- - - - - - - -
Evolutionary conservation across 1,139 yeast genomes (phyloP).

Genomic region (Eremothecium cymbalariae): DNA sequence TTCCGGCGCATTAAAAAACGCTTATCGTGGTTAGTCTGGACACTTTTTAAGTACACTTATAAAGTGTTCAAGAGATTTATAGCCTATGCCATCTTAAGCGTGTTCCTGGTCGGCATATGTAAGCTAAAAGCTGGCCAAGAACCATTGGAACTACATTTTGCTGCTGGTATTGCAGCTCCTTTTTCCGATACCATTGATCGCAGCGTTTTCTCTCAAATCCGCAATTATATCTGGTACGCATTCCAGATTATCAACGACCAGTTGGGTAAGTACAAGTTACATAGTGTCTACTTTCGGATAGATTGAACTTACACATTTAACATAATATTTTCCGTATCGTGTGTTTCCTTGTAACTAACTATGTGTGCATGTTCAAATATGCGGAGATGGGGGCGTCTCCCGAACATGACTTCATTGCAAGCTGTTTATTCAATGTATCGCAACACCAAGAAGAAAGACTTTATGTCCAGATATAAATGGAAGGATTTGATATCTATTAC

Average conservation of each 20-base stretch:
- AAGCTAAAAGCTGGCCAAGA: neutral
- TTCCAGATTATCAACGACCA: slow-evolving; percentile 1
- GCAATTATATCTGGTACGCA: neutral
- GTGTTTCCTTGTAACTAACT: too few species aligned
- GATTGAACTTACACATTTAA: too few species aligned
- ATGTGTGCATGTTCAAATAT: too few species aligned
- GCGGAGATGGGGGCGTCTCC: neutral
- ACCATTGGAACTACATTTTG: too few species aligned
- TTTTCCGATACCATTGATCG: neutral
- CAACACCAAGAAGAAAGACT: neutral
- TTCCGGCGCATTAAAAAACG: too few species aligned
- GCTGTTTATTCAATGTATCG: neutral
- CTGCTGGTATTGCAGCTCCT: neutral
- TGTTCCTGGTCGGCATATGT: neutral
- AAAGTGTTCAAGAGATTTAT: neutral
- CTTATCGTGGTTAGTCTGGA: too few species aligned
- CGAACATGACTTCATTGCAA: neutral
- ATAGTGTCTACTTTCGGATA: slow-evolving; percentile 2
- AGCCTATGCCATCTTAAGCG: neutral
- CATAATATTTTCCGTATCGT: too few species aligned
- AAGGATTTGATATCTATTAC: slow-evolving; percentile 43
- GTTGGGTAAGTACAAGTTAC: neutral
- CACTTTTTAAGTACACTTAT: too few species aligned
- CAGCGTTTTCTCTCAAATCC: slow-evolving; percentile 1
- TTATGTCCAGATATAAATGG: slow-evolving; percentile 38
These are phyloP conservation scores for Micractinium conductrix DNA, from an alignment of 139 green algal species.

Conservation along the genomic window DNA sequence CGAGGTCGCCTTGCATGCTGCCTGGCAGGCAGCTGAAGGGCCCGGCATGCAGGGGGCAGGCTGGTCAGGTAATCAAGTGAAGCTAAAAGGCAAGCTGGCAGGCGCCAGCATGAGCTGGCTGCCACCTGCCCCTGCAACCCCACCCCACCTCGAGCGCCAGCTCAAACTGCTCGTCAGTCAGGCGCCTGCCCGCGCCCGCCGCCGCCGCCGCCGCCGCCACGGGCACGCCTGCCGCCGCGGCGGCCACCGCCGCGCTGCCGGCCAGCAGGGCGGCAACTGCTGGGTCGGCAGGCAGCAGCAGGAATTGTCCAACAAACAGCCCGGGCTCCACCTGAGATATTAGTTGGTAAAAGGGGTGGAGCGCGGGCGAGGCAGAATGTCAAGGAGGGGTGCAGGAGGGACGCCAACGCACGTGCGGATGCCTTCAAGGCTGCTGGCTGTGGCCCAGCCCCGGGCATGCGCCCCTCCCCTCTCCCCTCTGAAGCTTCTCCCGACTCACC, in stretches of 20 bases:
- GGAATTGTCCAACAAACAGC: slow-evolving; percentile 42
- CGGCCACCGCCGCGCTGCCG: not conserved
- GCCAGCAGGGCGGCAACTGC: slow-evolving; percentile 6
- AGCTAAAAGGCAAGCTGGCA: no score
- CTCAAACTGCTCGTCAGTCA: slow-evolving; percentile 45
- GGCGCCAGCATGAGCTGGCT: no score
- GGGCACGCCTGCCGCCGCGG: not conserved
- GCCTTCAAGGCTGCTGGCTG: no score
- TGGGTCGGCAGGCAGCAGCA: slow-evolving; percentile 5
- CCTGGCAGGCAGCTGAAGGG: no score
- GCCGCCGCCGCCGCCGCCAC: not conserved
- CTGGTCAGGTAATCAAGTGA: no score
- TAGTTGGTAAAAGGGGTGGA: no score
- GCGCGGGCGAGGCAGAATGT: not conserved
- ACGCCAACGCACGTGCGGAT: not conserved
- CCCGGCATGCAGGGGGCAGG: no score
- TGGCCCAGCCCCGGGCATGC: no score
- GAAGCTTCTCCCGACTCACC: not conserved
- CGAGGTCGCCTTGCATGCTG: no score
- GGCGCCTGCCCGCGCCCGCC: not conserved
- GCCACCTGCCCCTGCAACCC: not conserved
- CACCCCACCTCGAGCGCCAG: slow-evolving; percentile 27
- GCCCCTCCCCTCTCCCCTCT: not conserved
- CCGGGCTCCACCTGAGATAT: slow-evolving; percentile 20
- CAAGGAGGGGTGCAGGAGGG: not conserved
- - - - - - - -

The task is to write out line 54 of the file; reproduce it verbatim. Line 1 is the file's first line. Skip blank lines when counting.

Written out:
- CCGGGCTCCACCTGAGATAT: slow-evolving; percentile 20